BMHSBSsscnraaaagjOT i WERTHEIM AUSTRALIAN HORIZONTAL GRAND PURCHASED BY THE CIH COUNCIL FOR THE MELBOURNE TOWN HALL (Uiy Hnytrtn'i Rmo) ■ I hare jeen nothing better by any maker.n W. G. Price Met Doc.. Oxoa EXTRACT FROM Wi)t JANUARY 14, 1913 The City Council, following a favourable p report from Dr. Price, city organist, unanimously j decided last evening to purchase a WERTHEIM ' Australian Horizontal Grand Piano for the L;uiy Mayoress's room. As far back as Oitober, 19!2, offers for the supply of such a piano were i considered, but the matter was deferred for 12 f months to enable this firm to submit a semi-grar.d [ instrument which it was then engaged in cor., fc structing. The WERTHEIM Australian L Piano has come up to expectations, and c Dr. Price reported that he had seen ! nothing better by any maker. — St t* .Tide and Catalogue and Booklet "Nctcd Opinion!" obtained *t Wertheim Central Showrooms, 294-296 Bonrke St., Melbourne At Any Hotel Ask For It. irn non alcoholic. IT STIM...
WOMEN STUDENTS IN GERMANY [Newspaper Article] — Gordon, Egerton and Ballan Advertiser — 9 January 1914
WOMEN STUDENTS IN GERMANY Although Germany is as yet no moro than'on tbo. way toward, a State recognition of tho increasing.^xteijt of ferainino competition in public vl(fe, tho number of women studenta;in German' universities steadily grows larger. Ac cording to tbo Modiziaische Wochom ecbrift of Munich, tbero wero in tbo 21 university towns during tho summer semester just ended, 3436 enrolled wo men students and 2037 not enrolled. Tho faoulty of medicine attracts most womont with 790 students as against 512 in 1910. Dentistry has fallen in tho same time from 38 to 20. Three ?uartora of tho women students como rom Prussia, and there are about 600 foreigners. Berlin heads tho list with 770 women, followed by Berno with S44» Munich 299, Freiburg 257. Boidelburg 238, Breelau 148, Loipsig 145, Jona 91, Strassburg 58. In tho last tbreo year* the percentage of women among the studonto has risan from 8.5 xttt cont. to 6 7 »)or oant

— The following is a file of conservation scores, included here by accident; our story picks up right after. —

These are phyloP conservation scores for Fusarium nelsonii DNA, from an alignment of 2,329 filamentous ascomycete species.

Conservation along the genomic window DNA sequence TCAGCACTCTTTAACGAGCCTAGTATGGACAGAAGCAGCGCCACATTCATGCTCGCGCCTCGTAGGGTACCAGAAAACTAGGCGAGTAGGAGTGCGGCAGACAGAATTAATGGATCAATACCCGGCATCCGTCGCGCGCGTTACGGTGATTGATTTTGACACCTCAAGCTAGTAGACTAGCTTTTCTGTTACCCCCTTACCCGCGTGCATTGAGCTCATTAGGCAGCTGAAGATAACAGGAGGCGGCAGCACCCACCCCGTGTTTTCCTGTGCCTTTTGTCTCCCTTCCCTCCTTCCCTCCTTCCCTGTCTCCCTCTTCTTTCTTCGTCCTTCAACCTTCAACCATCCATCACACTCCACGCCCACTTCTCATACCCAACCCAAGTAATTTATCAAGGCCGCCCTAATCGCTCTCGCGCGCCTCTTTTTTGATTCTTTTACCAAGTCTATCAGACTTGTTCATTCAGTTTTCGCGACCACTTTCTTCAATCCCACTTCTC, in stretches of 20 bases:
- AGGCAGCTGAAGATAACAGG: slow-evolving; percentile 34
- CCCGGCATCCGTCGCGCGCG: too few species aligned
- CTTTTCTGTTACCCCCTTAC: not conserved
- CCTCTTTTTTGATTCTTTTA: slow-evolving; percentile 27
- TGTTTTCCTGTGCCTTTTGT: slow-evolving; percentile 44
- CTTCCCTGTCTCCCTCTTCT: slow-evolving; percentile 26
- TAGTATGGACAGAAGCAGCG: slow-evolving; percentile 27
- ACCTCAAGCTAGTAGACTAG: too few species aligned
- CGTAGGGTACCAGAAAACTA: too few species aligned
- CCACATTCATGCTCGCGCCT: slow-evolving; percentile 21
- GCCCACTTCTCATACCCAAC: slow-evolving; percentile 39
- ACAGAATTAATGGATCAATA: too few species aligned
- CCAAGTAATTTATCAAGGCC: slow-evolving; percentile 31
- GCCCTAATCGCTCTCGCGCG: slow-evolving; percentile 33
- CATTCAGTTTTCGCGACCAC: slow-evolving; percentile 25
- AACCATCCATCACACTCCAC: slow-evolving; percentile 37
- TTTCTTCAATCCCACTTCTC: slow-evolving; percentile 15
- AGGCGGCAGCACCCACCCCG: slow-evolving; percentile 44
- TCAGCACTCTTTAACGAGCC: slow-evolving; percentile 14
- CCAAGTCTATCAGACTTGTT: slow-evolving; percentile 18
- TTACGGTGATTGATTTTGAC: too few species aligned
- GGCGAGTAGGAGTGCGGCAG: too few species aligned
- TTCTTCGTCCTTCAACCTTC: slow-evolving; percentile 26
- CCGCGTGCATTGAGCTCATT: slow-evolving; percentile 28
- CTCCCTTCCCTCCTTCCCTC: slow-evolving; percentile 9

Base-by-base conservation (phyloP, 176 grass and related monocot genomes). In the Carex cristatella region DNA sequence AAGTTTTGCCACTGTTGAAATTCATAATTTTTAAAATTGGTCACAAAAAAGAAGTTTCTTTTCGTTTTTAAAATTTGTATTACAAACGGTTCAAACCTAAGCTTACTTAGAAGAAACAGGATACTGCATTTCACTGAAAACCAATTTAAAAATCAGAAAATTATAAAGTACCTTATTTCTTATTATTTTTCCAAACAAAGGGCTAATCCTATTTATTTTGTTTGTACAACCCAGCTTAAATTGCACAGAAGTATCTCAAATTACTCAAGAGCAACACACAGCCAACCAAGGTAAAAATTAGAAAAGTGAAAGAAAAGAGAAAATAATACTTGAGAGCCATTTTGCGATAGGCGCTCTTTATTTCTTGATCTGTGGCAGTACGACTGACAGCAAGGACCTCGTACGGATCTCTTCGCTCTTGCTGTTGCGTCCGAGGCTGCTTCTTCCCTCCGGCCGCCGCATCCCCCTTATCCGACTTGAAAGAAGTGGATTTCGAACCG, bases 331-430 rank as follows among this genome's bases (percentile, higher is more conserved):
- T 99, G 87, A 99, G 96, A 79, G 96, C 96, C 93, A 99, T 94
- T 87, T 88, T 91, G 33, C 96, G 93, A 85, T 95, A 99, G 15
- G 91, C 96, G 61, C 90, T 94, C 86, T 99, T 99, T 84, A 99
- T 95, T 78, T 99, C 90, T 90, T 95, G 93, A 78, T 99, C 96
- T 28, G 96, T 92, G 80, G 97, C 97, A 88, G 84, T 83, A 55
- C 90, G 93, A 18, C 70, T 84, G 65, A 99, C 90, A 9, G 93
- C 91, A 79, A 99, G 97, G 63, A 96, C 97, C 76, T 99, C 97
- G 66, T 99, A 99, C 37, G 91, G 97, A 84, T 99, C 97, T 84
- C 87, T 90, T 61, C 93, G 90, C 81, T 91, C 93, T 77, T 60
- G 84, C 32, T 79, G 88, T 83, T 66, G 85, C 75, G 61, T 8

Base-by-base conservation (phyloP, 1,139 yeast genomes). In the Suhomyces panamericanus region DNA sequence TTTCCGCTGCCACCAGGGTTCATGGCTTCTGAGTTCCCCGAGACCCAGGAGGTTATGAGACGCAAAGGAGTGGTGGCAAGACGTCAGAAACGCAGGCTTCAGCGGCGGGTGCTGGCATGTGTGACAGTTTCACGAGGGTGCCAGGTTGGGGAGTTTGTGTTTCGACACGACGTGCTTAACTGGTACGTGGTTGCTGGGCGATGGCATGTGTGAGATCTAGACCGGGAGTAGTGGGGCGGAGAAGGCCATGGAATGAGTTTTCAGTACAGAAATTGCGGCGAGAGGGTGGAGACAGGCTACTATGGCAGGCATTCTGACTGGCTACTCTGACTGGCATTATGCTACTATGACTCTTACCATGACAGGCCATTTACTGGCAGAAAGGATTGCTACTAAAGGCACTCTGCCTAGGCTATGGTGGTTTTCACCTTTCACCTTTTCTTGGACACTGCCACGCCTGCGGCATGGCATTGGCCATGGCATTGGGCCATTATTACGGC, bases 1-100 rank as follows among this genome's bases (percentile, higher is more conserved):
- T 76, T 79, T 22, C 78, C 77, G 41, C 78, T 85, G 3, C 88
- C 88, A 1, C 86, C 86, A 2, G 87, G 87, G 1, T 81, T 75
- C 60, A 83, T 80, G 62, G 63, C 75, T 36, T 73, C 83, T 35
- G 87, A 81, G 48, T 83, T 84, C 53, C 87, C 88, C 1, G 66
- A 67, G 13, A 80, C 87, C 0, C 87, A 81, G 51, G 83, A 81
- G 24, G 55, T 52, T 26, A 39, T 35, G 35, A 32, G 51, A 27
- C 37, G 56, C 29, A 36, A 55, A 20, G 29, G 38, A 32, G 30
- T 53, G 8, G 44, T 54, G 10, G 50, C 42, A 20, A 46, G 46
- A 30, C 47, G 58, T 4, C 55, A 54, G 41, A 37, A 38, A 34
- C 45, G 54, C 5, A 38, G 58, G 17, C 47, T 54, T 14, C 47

LITTLE BRAIN WAVES. [Newspaper Article] — Gordon, Egerton and Ballan Advertiser — 9 January 1914
LITTLE BRAIN WAVES. The bluntest remarks cut deepest. Friendship is never hand-made—it grows. Tears never yet wound up a clock or worked a steam-engine. Xc sermon is too long for the wo man with a new hat. I What a piece of wo:It is man. What a piece of fancy work is woman. Every man has his price, and many are willing to give themselves away. The very last thing a normal wo man wants from any man is—the truth. A cautious ma.i is like a hat-pin. His head prevents h!m from going too far. It is charming to fie always smiling, but such people as a rule live ia men tal hospitals. When a woman zr.eets a man half way he begins to think it is time for him to turn back. The men v/ho think that money can do anything will probably do any thing for money. A big fist can bruise an evv, but not for so long as a II*tie dimple can bruise a man's heart You may face financial ruin, death,! illness, even gaol with calmness, but : the tickle of a persistent fly—never. I } The sleep of the just may be ...
Advertising [Newspaper Article] — Gordon, Egerton and Ballan Advertiser — 9 January 1914
^ l£f SOttNGNACHSNES A Ooad Sewing. Muohlne Paya for Itselfl Don't pay a (.-ii»v'prlc» for your raoclilntl WARD IIHOS. colldlrcct to you nt lhe loweaf poV cllilc lirfce--i-ny. frc'sht t®. your itaUba 'ftc4 nbwotuk-ly RuatQUlee their machine* for 25.ye*r«, You can't do lielter tluu tbat—nud you eaii't get abetter mucMtse for lore or moury. Writ* for Illustrated Caulog—I'ost free.' Macliinrfi of all make* repaired, Needled unJ 1'iuU supj»iicd for any Mochloa. 3G-3i? ERROL STREET, NORTH MELBOURNE. Printed and Published by the Pro prietor, P. F. SuU-ivan, at Egertou aud Gordon, Victoria.